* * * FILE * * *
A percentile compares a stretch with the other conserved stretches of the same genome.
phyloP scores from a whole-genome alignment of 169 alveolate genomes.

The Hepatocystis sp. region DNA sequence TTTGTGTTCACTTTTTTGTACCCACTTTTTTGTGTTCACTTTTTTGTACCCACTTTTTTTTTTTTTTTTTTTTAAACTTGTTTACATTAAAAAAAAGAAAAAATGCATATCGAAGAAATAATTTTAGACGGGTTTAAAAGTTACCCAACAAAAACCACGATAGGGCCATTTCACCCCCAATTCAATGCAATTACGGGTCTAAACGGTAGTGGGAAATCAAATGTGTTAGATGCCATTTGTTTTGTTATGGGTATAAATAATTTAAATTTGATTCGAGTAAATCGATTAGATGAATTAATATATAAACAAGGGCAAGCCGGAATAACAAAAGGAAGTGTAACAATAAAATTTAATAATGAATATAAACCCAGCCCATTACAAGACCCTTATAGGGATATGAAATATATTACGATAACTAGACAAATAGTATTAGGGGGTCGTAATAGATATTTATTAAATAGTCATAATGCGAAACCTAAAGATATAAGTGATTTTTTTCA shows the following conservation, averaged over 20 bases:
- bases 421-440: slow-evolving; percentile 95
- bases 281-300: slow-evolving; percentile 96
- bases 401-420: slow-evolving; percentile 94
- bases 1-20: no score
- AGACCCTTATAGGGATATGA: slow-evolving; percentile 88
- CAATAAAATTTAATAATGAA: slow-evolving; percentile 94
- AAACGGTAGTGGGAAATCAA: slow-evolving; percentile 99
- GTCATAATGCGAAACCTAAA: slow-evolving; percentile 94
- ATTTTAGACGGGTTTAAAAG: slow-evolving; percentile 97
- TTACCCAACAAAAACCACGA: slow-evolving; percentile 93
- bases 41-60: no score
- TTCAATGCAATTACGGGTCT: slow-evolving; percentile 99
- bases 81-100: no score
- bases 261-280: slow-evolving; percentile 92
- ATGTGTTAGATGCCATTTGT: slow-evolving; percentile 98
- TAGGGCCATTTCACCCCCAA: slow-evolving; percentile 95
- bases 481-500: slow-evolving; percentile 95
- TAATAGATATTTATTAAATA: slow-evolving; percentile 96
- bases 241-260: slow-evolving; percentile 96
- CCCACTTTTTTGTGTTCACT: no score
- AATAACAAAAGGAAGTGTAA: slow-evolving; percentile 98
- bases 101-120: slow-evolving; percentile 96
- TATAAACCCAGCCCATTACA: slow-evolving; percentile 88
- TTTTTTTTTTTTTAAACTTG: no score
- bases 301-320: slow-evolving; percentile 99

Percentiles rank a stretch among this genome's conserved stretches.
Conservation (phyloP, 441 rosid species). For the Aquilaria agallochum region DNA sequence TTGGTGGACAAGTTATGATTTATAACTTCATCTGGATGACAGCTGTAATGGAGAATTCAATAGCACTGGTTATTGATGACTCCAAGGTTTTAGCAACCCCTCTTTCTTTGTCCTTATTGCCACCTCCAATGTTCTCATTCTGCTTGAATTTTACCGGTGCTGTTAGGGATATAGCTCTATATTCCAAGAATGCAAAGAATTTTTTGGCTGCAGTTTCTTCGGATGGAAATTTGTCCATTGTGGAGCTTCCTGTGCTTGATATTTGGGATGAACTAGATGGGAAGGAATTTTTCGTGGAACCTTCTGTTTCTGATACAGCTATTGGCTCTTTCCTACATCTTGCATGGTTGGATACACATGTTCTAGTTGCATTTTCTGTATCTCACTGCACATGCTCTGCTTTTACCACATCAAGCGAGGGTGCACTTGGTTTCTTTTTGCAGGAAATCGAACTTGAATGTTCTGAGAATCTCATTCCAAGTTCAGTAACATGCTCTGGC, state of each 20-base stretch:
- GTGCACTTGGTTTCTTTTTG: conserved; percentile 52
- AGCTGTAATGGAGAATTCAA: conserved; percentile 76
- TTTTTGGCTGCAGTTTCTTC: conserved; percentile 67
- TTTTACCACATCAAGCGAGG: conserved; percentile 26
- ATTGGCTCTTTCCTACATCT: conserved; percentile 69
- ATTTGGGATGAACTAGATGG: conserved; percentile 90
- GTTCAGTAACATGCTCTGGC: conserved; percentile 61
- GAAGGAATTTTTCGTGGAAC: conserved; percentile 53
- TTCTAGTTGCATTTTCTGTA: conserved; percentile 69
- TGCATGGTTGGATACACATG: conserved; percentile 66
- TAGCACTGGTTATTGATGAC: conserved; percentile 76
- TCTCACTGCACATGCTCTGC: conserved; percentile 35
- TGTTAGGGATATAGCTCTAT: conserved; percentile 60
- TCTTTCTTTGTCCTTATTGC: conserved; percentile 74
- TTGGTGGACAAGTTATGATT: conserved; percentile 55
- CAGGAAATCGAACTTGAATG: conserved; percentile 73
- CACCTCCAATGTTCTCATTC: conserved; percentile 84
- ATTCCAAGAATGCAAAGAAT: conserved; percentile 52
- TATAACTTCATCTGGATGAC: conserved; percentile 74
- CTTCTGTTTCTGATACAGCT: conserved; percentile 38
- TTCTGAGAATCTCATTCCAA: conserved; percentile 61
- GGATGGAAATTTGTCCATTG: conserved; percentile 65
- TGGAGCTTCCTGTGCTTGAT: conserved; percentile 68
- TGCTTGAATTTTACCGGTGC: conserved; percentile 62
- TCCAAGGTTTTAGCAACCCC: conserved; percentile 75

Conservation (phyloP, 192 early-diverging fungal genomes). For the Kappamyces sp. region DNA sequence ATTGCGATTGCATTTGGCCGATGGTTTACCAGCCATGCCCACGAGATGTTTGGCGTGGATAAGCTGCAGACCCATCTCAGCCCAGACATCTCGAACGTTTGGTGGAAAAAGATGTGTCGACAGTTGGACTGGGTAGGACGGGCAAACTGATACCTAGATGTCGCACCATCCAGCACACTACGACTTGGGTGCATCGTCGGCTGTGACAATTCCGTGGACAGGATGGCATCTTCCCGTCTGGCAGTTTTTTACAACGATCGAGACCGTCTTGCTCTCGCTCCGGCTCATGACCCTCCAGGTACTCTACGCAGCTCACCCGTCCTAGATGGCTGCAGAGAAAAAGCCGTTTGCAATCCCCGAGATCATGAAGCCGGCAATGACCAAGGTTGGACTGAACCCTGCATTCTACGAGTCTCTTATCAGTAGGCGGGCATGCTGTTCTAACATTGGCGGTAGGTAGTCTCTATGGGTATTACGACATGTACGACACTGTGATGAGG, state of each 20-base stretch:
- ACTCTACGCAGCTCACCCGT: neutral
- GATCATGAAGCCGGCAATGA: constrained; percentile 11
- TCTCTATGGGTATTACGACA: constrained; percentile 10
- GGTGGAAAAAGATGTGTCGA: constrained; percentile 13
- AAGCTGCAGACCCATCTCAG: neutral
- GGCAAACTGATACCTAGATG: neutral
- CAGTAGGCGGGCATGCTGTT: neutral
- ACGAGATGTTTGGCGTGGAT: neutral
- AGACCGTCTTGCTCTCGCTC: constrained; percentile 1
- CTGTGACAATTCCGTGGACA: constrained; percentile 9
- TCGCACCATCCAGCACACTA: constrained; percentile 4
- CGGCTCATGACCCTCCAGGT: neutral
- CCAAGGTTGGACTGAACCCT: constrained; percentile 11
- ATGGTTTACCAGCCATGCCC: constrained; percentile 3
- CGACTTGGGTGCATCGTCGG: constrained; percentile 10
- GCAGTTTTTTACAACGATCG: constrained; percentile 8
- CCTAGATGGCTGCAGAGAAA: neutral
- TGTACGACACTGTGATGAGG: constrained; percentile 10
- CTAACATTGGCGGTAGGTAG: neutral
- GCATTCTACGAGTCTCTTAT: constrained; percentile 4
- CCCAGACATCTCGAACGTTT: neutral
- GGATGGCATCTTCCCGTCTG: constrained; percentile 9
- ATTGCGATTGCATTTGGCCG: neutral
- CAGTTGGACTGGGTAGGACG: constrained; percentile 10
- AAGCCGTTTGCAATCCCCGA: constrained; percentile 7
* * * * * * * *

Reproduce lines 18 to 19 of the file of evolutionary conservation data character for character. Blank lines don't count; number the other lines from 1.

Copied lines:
- ATGTGTTAGATGCCATTTGT: slow-evolving; percentile 98
- TAGGGCCATTTCACCCCCAA: slow-evolving; percentile 95